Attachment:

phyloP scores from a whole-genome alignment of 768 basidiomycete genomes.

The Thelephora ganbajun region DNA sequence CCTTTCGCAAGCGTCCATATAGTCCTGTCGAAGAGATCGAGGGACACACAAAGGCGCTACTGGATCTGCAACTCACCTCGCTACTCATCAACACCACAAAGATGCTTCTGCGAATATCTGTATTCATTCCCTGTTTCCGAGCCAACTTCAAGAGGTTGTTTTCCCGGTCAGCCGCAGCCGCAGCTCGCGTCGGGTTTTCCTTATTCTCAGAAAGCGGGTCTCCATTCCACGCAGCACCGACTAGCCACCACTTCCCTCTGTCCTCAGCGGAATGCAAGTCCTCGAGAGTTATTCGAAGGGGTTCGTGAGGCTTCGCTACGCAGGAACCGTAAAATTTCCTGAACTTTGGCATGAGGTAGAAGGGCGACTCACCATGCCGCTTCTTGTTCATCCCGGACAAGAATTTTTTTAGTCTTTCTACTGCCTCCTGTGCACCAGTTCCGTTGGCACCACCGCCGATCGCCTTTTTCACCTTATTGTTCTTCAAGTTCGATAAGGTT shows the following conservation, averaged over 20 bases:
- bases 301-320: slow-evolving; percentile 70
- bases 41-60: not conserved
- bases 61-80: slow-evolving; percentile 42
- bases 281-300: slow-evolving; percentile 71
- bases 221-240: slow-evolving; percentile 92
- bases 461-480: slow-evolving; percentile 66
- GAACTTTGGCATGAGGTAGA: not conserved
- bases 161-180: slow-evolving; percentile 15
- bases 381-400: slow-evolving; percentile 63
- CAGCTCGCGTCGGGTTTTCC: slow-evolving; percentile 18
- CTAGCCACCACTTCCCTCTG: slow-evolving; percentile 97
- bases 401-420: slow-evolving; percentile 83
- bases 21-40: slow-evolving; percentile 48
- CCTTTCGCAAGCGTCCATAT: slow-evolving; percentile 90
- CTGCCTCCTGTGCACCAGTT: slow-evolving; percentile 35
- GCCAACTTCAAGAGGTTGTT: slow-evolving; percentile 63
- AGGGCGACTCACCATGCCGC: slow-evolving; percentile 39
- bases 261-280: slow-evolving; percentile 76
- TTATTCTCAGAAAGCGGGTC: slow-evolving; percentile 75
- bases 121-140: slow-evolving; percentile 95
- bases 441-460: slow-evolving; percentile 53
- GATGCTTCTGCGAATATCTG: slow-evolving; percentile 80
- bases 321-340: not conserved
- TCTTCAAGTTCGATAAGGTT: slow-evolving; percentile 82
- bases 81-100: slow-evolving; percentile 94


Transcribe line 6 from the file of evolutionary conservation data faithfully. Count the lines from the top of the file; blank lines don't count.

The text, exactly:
- bases 281-300: slow-evolving; percentile 71